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Physics Of Mitral Stenosis
Source: Disturbances Of The Heart
Mitral stenosis, though less common than mitral regurgitation, is a
frequent form of disease of the valves, especially in women. Often
this condition is associated with regurgitation; but in a simple
mitral stenosis the greatest hypertrophy is of necessity in the
right ventricle. The left auricle finds it difficult to empty all of
its blood into the left ventricle during the ordinary diastole of
the heart. This auricle then somewhat hypertrophies, but is unable
to prevent more or less damming back of the blood into the lungs
through the pulmonary veins. This causes passive congestion of the
lungs, and the right ventricle finds that it must labor to overcome
the increased resistance in the pulmonary artery, and hypertrophies
to overcome this increased amount of work. When this condition has
become perfected, compensation is established and the circulation is
apparently normal. Nature causes these hearts, when they are
disturbed or excited, to pulsate slowly, causing the diastole to be
longer than in a heart with mitral regurgitation. This allows more
blood to enter the left ventricle, and the left ventricle, acting
perfectly on the blood which it receives, causes a good systolic
pressure in the aorta and the systemic arteries. The left ventricle
in this condition does not become hypertrophied. If the heart does
act rapidly and the left ventricle contracts on an insufficient
amount of blood, the peripheral pulse is necessarily small and the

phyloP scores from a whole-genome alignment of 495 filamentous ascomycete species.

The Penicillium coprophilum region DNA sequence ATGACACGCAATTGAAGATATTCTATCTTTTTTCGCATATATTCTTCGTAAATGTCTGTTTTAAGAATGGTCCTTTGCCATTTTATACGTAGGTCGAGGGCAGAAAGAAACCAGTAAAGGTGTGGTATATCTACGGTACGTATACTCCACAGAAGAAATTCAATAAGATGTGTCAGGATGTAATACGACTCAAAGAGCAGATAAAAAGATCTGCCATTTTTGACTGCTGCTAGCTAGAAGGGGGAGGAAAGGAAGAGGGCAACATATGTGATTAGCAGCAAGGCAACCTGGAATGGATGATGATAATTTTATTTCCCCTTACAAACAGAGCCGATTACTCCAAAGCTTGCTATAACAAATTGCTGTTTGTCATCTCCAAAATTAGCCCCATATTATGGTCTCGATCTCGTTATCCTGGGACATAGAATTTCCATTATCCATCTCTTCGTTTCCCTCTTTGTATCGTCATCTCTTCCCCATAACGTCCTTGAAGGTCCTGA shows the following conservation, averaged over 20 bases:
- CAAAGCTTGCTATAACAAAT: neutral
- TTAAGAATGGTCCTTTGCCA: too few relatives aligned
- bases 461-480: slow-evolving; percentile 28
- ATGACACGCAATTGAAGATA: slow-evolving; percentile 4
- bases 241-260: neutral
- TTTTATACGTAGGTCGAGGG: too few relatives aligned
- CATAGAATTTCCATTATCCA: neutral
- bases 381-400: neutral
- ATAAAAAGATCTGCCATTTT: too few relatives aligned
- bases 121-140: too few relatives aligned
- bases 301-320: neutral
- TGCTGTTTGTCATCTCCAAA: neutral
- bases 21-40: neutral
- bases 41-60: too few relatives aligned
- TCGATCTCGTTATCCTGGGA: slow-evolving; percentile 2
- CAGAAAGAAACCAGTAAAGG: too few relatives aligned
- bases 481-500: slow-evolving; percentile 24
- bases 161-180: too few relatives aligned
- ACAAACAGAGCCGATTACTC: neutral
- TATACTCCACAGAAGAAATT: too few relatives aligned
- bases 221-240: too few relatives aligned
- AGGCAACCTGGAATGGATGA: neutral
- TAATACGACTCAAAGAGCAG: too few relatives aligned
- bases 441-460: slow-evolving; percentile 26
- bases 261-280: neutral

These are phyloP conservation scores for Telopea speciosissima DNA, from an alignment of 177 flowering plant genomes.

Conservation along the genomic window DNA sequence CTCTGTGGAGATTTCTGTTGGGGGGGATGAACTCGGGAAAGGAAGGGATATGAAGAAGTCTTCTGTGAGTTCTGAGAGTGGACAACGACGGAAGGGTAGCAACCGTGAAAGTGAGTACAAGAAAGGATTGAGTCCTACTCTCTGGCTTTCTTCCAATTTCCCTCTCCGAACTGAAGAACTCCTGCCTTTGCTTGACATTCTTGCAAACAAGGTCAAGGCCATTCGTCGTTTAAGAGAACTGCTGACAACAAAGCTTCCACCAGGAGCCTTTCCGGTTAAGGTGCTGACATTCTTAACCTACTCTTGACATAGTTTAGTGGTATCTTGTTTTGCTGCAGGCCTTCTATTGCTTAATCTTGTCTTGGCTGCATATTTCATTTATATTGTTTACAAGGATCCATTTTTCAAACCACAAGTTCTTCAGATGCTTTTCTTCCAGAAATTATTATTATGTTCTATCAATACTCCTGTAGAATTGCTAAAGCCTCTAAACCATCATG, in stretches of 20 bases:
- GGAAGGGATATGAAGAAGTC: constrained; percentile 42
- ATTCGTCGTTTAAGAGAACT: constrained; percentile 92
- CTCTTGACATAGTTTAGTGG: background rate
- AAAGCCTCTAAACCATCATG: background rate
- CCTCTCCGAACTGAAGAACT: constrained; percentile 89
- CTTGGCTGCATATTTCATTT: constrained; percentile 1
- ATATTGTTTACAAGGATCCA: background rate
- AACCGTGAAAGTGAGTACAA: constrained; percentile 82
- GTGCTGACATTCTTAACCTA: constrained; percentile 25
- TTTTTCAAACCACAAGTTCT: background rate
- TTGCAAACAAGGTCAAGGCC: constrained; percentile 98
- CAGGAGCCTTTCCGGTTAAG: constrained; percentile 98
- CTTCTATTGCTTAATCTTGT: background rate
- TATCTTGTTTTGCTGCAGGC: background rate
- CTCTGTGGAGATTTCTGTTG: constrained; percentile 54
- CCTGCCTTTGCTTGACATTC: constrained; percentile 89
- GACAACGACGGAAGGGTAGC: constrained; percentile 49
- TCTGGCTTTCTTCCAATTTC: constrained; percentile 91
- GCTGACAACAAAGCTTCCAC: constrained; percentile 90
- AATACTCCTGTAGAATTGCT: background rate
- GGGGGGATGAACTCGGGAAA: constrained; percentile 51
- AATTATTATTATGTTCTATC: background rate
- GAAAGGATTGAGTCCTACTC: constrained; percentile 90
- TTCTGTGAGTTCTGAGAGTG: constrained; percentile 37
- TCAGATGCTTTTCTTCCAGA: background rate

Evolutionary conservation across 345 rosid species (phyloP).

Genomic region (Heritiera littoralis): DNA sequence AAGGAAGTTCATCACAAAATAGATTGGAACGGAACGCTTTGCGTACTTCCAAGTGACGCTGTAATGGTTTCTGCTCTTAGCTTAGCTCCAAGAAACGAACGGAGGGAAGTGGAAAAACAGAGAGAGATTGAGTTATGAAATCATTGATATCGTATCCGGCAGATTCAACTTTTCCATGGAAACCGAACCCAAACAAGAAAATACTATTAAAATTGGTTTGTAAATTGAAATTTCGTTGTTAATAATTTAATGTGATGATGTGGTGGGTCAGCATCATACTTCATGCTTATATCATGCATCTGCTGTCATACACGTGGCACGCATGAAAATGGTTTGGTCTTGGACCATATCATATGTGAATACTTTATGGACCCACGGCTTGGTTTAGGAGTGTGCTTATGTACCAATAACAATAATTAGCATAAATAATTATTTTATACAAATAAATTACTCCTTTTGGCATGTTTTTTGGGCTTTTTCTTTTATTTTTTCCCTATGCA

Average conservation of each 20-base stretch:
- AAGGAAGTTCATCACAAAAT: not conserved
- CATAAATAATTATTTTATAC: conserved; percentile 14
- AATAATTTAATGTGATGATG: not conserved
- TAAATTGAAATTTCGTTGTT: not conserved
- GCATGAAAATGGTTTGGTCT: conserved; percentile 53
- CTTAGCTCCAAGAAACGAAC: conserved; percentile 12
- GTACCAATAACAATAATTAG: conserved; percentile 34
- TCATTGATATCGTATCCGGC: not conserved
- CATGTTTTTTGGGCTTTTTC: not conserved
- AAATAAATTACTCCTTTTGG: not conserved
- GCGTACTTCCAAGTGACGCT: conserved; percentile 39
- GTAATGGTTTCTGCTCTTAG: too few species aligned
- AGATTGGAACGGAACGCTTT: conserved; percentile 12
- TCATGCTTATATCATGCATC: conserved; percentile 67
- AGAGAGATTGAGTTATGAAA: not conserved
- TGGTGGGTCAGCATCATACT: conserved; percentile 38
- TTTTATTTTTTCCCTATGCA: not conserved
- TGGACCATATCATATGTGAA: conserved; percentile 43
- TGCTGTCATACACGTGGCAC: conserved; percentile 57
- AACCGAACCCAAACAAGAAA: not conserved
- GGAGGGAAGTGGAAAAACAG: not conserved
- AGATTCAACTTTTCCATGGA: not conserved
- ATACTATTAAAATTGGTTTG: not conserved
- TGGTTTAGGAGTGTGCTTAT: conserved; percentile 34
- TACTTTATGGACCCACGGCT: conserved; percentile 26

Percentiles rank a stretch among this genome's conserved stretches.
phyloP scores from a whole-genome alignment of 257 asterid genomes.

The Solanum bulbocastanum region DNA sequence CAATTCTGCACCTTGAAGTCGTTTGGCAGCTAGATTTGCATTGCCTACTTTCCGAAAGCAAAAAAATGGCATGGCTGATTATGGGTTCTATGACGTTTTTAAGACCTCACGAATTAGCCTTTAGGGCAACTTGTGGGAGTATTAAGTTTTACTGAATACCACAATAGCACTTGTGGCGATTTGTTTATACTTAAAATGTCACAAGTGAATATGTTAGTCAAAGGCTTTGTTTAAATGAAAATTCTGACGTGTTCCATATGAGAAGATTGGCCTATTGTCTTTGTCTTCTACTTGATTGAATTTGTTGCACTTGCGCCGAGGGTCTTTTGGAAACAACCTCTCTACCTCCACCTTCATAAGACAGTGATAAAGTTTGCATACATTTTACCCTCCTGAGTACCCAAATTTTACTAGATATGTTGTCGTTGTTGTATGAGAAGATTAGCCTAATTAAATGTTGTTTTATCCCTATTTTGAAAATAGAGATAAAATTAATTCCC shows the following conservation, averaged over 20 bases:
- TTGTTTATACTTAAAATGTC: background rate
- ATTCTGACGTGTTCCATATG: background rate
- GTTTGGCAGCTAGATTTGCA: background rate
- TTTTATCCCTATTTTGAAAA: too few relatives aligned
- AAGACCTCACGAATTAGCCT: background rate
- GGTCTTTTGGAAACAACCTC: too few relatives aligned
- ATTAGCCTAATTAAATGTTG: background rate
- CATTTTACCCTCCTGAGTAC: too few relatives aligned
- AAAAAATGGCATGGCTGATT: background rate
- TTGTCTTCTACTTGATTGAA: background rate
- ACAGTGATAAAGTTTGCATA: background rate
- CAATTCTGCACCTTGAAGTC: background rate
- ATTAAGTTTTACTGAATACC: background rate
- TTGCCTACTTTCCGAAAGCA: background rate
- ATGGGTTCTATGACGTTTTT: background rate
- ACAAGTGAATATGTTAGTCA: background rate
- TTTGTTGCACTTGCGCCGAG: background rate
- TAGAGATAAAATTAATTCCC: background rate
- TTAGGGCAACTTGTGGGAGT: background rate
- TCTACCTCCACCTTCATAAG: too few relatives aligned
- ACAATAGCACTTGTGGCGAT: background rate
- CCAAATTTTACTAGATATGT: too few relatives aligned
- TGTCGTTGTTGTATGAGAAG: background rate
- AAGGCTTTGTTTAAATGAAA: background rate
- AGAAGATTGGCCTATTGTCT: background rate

arterial tension is diminished. Very constant in this condition, and
of course noticeable whenever there is pulmonary congestion, is the
sharp, accentuated closure of the pulmonary valve. The lungs on the
least exertion are always a little overfilled with blood. The
pulmonary circulation is always working at a little disadvantage.
The first symptoms of lack of compensation with the lesion of mitral
stenosis are lung symptoms--dyspnea, cough, bronchitis, slight
cyanosis, sometimes blood streaks in the expectorated mucus and
froth, and, if the congestion is considerable, some edema of the
posterior part of the lungs, if the patient is in bed. Sooner or
later during this failing compensation the right ventricle becomes
dilated, and the symptoms of cardiac insufficiency and venous
congestion occur, as described above with mitral insufficiency.
Again, as in mitral insufficiency, if compensation is restored in
mitral stenosis, these symptoms are improved. These patients,
however, are never quite free from dyspnea on exertion. Any
inflammation of the lungs, even a severe bronchitis, is more or less
serious for the patients and their hearts. The mucous membrane of
their bronchial tubes and air vesicles is always hyperemic, and it
takes little more congestion to all but close up some of the
passages. and dyspnea or asthma, or suffocating, difficult cough is
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